We will be covering seven national parks, at  least six national monuments, and countless sights along the way.  In preparation of this summer’s road trip with my kids I will be writing a series of posts geared towards women.  I hope to inspire some and maybe help others in their planning.  I believe in empowerment and I want women to know that yes, you too can do this.  Also, while I firmly believe in spouses supporting each other, you don’t need anyone’s permission to do anything (as long as it’s legal lol).  Every year Todd and I sit down and discuss what we want to do as a family and what I will be doing on my own.  When people ask my husband, “you let her go on a road trip?”  his response is always a firm, “I don’t own her.”  

People often wonder why my husband doesn’t join me on road trips.  Honestly, they are just not his thing.  He has a “normal” job where he has to report to his employer and has limited amount of vacation per year. Allocating all of his vacation time for one trip spent driving is not how he wants to use it.  I completely respect that.  I grew up driving to destinations, including two cross country trips from California to Wisconsin.  As a result exploring every nook and cranny in the United States is how I love to spend my time.  Being a travel blogger and professional photographer gives me the luxury and flexibility to dedicate my time to traveling via highway rather than plane.  We compromise because why should either partner in a relationship short change themselves simply because the other doesn’t like something.  That’s what a partnership is:  compromise.  I road trip to satisfy my incurable case of wanderlust and if possible he will fly in for a few days.  Other trips we do together as a family of four.  That’s not to say I don’t miss him.  I do.  I miss sharing these sites and adventures with him, but the freedom to do what I want to do and stop where I want to stop is pretty awesome.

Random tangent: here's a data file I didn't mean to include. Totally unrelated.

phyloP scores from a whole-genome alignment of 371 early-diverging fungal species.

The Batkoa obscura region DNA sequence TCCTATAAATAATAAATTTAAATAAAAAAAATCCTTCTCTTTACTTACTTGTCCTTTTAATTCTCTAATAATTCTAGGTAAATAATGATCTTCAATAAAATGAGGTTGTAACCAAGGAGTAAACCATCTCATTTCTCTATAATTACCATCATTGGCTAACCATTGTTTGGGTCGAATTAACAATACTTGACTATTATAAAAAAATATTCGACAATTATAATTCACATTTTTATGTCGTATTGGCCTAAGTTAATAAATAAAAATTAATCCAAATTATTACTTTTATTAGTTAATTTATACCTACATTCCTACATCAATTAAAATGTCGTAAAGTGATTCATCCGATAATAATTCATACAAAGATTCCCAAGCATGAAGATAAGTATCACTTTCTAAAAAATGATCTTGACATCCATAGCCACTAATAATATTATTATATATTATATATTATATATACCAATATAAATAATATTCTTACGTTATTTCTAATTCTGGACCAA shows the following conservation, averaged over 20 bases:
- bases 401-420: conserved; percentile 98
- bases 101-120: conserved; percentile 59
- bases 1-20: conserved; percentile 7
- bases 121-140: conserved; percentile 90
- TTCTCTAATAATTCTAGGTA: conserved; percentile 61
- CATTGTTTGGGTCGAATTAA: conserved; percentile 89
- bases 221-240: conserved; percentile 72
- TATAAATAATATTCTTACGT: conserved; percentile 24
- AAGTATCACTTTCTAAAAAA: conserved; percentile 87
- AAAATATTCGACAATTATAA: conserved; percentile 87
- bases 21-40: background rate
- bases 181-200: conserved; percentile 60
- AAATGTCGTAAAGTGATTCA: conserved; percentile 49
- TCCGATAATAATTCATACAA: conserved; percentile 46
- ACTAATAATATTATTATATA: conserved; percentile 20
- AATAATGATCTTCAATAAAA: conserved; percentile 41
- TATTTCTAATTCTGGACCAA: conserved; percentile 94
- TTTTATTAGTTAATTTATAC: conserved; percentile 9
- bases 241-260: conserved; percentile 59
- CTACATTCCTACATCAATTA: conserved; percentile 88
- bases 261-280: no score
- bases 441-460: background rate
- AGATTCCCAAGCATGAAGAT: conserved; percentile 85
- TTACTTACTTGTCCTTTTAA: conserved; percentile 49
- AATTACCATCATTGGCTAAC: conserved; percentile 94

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Then there is the “why”.  Why do you road trip?  For some a root canal has more appeal than driving to a destination when they could just hop on a plane and fly there in a fraction of the time.  Like I mentioned, I have this incurable case of wanderlust.  I want to see our entire country via highway.  I like finding these hidden little gems that few people know about.  Those places are meant to be savored.  In addition to that there are countless memories and valuable lessons for the kids.  Truth be told, not every memory is a happy one.  There have been meltdowns, we have been eaten alive by mosquitoes, there’s been yelling, there’s the time I drove white knuckled from Portland to Seattle in a complete downpour.  But the good stuff stuff, those sweet moments of pure ecstasy where the kids get along without any encouragement from me, the exhilaration of conquering a challenge in the outdoors, and the tears I feel prickling at the back of my eyes when I see a landscape bathed in beauty, well those moments far outweigh the bad.  The kids develop a more personal relationship with the United States as well.  What a better way to learn geography than to live it via the open road?  Why learn about other cultures in the US when you can interact with them and possibly learn from them?  I don’t want my kids thinking the rest of the country is like California because it’s not.

Hopefully I am able to encourage some of you to take the plunge and hit the open road.  It doesn’t have to be a big trip, you just have to create some priceless memories along the way.

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Next week I will be sharing “How I Prepare for My Road Trip”.  This will detail how I research our route and lodging, and what the build up is to our road trips including lists and gear.